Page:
But on the Miles firing/buyout question, I wimped out. I could argue both sides.      Because I try (and don't always succeed) not to worry about things I can't control, I'm OK with the result (he's staying). I would have been OK with a coaching change, too.
     Change doesn't have to be a bad thing. Coaching effectiveness, coaching tenures run out (see Steve Spurrier, Mark Richt, Frank Beamer, etc.). But it can be unsettling, wondering who the next coach will be, and can his teams win as often as Miles' teams, will the program be run as well, will it be as much fun (and as much agony)?
     But, damn, $15 million to buy out a contract, maybe $20 million with the rest of the coaching staff's contracts added? ( (Honestly, and I told several friends this a couple of weeks ago, I did not think there was any way LSU people/boosters would come up with $15-$20 million for a buyout. I was wrong.)
    Ridiculous. Really ridiculous in a state in which funds for education have been cut to shreds. Bad message.

    Plus, the way all this came down -- rumors, rumors, reports of a "done deal," hour after hour, day after day of speculation. An embarrassment for LSU, for the state.
     It was a fire drill, a borderline disorganized mess. Those are descriptions some of my friends will recognize because that's how often I describe the way Les Miles' LSU teams play. And they still win.
     It is difficult to explain to people who don't follow the program closely, who just see the scores and the record, why there is dissatisfaction with Miles. It has to do with the mostly conservative, run-oriented offensive style; with ragged special-teams play; and with defenses so prone to giving up big plays.
      And how the Tigers consistently play down to the level of teams that should be more easily handled, such as falling behind 31-3 to Troy (2008) and then coming back with 37 points in the last 16:26 of play  -- 30 in the fourth quarter --  to win 41-30.
      You have to see it to (not) appreciate it.
      But what we do appreciate is how many times Miles' LSU teams have come from behind to win, how resilient they've been, how he has called the trick plays that work like a charm. (The man has "Les-ticles.") It's like watching a circus act.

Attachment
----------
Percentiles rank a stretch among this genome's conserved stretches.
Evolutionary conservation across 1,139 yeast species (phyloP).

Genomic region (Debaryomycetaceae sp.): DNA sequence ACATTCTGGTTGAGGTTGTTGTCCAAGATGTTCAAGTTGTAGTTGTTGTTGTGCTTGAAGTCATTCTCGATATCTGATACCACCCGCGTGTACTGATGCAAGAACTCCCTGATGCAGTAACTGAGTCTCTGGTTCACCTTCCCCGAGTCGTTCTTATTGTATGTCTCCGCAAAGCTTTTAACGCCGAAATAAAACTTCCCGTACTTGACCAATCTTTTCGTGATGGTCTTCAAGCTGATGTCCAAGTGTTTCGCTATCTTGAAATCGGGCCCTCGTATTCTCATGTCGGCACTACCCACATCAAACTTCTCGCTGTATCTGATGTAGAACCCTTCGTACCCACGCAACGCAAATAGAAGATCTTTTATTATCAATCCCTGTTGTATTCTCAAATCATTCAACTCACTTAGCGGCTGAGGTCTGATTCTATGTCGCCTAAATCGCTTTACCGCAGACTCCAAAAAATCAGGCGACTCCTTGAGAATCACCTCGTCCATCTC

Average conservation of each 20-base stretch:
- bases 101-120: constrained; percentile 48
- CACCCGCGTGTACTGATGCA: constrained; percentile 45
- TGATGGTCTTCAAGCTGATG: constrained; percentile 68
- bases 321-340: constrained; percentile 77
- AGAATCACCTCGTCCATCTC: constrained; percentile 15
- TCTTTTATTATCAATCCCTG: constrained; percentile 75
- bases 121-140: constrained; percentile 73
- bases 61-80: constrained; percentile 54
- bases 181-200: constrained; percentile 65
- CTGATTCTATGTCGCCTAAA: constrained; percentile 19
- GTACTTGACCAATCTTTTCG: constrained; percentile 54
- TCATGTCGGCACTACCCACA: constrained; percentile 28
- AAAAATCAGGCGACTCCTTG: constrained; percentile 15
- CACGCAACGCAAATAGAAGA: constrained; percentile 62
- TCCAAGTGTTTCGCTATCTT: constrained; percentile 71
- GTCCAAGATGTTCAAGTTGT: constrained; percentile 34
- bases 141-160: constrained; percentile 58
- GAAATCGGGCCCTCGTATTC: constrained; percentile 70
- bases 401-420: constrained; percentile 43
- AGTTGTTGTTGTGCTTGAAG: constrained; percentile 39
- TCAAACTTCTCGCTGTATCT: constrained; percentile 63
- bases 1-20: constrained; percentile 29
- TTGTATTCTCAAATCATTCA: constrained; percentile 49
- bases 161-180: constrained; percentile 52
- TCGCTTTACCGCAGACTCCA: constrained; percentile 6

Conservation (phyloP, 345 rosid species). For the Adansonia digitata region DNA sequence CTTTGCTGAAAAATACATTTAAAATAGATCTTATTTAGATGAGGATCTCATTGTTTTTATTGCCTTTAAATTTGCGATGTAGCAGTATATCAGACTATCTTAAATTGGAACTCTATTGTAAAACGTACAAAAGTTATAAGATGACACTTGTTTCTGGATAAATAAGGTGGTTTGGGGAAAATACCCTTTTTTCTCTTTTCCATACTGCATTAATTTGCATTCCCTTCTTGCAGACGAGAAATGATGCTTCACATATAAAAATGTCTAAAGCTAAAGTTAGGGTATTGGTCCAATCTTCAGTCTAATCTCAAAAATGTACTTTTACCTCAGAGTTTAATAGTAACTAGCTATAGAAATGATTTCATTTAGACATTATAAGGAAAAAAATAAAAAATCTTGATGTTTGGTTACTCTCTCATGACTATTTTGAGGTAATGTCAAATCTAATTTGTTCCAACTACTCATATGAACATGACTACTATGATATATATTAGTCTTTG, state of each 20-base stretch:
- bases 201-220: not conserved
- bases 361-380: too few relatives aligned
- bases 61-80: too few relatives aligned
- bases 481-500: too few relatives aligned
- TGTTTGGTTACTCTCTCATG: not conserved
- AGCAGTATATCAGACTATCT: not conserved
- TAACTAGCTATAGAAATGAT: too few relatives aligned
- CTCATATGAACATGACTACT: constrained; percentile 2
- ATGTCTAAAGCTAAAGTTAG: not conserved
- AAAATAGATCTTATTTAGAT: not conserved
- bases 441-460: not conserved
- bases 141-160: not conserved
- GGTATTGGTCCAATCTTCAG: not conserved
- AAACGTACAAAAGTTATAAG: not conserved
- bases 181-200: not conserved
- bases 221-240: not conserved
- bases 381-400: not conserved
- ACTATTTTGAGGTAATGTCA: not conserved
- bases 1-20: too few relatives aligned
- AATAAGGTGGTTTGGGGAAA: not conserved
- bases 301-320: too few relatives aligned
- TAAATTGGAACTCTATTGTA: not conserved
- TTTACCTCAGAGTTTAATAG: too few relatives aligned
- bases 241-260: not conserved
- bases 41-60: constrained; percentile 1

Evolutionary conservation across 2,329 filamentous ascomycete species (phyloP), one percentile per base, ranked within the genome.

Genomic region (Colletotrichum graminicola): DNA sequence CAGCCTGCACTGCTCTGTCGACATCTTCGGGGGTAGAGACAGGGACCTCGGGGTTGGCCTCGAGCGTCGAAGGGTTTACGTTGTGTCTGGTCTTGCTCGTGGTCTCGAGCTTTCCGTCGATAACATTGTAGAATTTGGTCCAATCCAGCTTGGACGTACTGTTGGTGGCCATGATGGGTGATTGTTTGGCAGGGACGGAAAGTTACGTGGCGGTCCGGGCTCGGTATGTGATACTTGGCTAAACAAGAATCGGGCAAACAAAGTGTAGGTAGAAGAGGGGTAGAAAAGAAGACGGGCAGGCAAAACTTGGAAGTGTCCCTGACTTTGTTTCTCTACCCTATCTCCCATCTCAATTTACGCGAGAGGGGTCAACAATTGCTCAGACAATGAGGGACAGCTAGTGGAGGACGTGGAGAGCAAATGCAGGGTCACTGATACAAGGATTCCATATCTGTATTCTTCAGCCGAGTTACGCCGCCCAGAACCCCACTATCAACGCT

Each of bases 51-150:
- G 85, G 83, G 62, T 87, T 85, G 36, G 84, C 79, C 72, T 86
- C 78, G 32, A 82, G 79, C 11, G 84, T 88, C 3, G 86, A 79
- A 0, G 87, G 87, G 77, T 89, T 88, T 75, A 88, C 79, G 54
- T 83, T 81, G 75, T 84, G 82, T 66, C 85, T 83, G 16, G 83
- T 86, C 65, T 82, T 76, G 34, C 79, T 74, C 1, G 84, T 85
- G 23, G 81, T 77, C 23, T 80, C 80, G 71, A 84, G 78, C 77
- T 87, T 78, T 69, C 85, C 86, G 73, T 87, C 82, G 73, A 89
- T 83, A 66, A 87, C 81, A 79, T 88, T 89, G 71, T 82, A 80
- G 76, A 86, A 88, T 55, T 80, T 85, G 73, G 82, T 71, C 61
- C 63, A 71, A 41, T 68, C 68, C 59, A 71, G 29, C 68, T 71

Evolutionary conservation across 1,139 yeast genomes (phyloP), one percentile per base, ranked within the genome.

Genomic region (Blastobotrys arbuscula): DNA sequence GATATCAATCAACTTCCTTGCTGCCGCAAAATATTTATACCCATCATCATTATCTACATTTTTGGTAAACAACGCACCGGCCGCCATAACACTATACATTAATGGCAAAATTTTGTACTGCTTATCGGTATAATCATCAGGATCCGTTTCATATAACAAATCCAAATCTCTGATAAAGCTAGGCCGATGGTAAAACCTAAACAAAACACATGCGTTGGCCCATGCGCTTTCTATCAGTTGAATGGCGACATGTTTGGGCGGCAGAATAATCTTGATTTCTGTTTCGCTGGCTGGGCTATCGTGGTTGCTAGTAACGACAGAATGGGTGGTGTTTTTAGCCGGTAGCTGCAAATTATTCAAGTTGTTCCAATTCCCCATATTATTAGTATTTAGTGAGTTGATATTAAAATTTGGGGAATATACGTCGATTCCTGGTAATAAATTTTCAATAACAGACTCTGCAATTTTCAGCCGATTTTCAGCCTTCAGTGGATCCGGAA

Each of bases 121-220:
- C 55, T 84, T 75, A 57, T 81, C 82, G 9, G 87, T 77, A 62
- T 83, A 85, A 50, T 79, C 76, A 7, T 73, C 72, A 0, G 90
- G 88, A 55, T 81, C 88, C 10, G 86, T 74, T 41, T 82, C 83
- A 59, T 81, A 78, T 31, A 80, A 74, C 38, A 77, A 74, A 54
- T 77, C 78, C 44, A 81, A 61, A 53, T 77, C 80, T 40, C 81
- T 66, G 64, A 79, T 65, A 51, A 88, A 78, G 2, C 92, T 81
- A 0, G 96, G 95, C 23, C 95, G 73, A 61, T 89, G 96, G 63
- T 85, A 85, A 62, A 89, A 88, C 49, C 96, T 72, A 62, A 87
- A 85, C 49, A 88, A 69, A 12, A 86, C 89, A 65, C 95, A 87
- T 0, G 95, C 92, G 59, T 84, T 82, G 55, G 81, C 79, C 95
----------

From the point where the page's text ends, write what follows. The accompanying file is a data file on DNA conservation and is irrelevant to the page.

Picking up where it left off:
You want to blame the media for blowing up the "Miles is out" story, you can. I don't.
     Sure I'm prejudiced, but I also think I am qualified to judge, and I think the coverage of LSU football is better than it's ever been. Yes, I know many of the writers involved, they are friends and some date to my time in Louisiana in the 1970s and '80s, and I'll tell you they do a great job. That's a talented group.
      On this story, though, they missed -- badly. Or that's how it turned out. The national media which picked up on the story missed, too. But everyone went with the information they were given; writers are only as good as their "sources." I'd say in this case they were misled.
      Those sources, and I'm guessing they were LSU Board of Supervisors members or in the athletic department, talked too much and too soon.
      We know it couldn't have come from LSU athletic director Joe Alleva because he didn't say anything -- not publicly -- until he told us postgame that, never mind all you've heard and read, Les Miles is still the LSU coach.
      We also know that someone, or several people, had to organize the $15-$20 million effort from the deep pockets to assure buyout could happen. Who knows how much Alleva was involved, or knew, about that?
      It's fairly clear that Alleva's unwillingness a year ago to adjust John Chavis' contract clause covering the possibility of Miles' being let go was enough for the defensive coordinator to bolt for Texas A&M. That was out of Miles' control.
      Of course, the way that LSU played against Alabama, Arkansas and Ole Miss on three consecutive Saturdays was out of Miles' control, too. Which is why we had this growing predicament/movement. But it's been like that for most of 11 years.
      The most on-target assessment was a head-shaking moment Saturday night, one of many during this LSU football season. In his opening remarks after the Tigers' game with Texas A&M, after addressing his job situation, Miles called the victory "an imperfect fistfight" and later said, "We were imperfect offensively."